To compare psychosocial outcomes and long-term survival estimates in women with nonhereditary unilateral ductal carcinoma in situ (DCIS) or breast cancer who underwent contralateral prophylactic mastectomy (CPM) versus women who underwent segmental or unilateral mastectomy
|Observational: cohort study
|252 women ages 18 or older with newly diagnosed nonhereditary unilateral ductal carcinoma in situ or stage I, II, or III breast cancer
- Contralateral prophylactic mastectomy
- Segmental mastectomy or unilateral mastectomy
Primary: psychosocial outcomes (i.e., quality of life, body image concerns, cancer worry, cancer distress, satisfaction with treatment decision)
Secondary: estimated overall survival, estimated quality-adjusted life years
|12-month follow-up for primary outcomes
This mixed-methods prospective cohort study compared psychosocial outcomes in women with unilateral DCIS or breast cancer who underwent CPM versus women who underwent segmental or unilateral mastectomy. The study included 252 newly diagnosed women recruited over three years from an academic hospital and a community practice in Houston, Texas. Among these women, 55.5 percent underwent segmental mastectomy, 27 percent underwent unilateral mastectomy, and 17.5 percent underwent CPM. The mean patient age was 56. Approximately 57 percent of patients were non-Hispanic white, 15 percent were African American, 15 percent were Hispanic, and 8 percent were other.
Researchers used several validated questionnaires to assess psychosocial factors, including cancer distress, cancer worry, body image concerns, quality of life, and satisfaction with treatment decision. Patients completed questionnaires before surgery and again approximately 1, 6, and 12 months after surgery. The research team examined the effect of each treatment on social and mental well-being.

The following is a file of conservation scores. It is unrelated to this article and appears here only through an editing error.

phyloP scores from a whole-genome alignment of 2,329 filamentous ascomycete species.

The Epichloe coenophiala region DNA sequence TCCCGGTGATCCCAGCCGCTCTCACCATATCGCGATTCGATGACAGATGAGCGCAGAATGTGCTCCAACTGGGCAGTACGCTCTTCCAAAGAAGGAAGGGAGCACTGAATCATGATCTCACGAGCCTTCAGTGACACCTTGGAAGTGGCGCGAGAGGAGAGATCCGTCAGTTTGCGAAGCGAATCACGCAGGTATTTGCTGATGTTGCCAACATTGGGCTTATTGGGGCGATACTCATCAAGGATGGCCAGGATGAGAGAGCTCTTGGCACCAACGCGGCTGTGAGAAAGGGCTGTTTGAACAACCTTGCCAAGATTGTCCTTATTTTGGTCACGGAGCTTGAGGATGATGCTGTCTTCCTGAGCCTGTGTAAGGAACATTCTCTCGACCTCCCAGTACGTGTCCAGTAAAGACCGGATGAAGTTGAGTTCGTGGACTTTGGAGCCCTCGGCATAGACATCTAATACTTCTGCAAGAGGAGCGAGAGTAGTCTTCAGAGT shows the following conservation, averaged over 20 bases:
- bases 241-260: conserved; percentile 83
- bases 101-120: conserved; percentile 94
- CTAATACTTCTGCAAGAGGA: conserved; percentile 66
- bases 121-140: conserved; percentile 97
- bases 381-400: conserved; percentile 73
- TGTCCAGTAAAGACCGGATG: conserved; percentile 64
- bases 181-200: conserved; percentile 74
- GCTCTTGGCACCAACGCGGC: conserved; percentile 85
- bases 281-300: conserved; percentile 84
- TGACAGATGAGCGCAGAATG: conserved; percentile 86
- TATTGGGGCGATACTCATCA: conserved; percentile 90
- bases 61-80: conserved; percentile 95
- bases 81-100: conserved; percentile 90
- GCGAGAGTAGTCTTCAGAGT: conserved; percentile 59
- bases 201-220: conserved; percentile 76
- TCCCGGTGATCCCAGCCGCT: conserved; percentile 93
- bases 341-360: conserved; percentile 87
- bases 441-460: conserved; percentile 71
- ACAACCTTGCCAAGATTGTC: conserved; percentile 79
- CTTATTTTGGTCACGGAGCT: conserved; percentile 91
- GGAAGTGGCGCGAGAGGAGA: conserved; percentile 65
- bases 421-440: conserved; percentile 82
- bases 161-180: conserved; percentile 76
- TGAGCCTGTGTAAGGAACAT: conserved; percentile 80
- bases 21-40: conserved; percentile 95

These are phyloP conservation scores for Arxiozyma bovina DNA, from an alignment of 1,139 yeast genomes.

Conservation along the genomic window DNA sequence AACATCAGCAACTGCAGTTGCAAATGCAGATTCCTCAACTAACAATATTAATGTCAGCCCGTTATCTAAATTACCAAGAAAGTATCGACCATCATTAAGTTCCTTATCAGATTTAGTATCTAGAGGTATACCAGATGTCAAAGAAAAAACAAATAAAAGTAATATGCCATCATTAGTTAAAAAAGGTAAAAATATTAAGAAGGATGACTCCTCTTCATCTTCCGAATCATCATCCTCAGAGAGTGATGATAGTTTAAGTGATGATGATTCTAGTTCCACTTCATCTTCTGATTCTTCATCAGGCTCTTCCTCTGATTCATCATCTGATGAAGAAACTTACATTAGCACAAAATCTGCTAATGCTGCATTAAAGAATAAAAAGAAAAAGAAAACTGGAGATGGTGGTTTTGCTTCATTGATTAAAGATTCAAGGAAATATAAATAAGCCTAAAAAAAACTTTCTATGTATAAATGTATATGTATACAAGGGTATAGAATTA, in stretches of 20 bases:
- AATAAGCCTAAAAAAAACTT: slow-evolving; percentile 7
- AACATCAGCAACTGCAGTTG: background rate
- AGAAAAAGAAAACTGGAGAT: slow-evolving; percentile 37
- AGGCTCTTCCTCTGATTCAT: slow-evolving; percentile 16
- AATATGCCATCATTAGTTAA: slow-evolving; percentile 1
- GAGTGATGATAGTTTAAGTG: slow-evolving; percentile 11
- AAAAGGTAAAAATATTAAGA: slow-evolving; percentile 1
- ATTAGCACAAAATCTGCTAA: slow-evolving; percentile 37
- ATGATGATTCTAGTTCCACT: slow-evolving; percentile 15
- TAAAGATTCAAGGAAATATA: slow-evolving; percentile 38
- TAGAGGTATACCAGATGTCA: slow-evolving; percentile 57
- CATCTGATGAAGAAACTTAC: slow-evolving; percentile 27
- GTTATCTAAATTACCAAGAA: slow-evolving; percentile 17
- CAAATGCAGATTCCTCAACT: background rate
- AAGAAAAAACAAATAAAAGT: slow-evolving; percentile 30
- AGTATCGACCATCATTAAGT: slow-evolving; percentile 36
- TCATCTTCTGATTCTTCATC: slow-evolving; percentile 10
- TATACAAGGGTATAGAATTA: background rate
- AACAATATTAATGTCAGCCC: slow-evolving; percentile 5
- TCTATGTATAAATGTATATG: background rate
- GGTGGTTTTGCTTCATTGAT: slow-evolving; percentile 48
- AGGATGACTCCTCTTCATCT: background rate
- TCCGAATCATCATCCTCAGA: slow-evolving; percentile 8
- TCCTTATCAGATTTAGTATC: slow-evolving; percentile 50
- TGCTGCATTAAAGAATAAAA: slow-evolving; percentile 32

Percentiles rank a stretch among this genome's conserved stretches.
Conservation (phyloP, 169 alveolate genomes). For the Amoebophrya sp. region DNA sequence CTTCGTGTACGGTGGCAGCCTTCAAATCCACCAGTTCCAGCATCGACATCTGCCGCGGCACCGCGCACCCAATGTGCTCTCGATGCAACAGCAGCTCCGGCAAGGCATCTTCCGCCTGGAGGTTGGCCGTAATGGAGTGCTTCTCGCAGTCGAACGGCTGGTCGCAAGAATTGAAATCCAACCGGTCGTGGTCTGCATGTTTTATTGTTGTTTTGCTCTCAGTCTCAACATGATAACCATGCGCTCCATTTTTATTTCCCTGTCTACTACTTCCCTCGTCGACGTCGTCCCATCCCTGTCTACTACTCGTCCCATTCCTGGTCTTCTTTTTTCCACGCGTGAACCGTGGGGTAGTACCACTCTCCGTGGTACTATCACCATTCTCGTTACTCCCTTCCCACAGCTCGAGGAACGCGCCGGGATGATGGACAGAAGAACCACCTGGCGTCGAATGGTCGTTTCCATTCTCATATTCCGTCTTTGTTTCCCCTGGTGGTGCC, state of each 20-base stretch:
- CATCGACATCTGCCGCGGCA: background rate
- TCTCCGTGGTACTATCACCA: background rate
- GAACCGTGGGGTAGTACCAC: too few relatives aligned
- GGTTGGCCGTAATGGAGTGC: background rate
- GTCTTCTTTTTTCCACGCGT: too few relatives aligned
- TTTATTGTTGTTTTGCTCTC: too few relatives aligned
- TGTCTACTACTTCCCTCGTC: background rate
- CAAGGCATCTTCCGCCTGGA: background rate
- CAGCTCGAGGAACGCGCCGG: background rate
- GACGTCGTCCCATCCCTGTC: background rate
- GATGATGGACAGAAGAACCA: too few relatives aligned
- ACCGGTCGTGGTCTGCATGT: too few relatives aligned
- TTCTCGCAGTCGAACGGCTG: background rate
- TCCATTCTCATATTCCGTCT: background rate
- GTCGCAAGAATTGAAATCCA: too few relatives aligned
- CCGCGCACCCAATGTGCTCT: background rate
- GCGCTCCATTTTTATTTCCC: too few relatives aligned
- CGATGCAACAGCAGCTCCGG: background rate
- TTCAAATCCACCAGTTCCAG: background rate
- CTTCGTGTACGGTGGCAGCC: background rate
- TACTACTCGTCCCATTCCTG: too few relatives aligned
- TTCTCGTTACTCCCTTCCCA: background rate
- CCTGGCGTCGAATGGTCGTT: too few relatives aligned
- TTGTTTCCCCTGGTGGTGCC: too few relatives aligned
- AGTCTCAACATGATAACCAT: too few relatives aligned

Researchers also interviewed 20 study patients about surgical decision making, diagnosis, and treatment for unilateral DCIS and breast cancer. Researchers linked the quantitative questionnaire data with the interview data to identify patterns in treatment choice.
The research team also developed a computerized decision model to estimate overall survival and quality-adjusted life years in women treated for nonhereditary unilateral DCIS or breast cancer. The model used data from health databases and previous studies to generate estimates. The model included each patient’s age at diagnosis, disease stage, estrogen receptor status, and family history of breast cancer.
The results showed an association between the decision to undergo CPM and several patient characteristics. The decision to undergo CPM was associated with Hispanic ethnicity (p < 0.01), higher cancer worry (p = 0.01), increased body image concerns (p < 0.01), and higher quality of life (p = 0.04).
After researchers accounted for collecting data from the same patient multiple times, they found that women who underwent CPM had higher levels of cancer distress (p = 0.03) and more body image concerns (p < 0.01) than women who did not undergo CPM. There was no statistically significant difference between groups for satisfaction with treatment decision.
Compared with women who did not undergo CPM, women who underwent CPM had
- Significantly higher cancer distress before surgery (p = 0.04) and 6 months (p = 0.03) and 12 months (p = 0.01) after surgery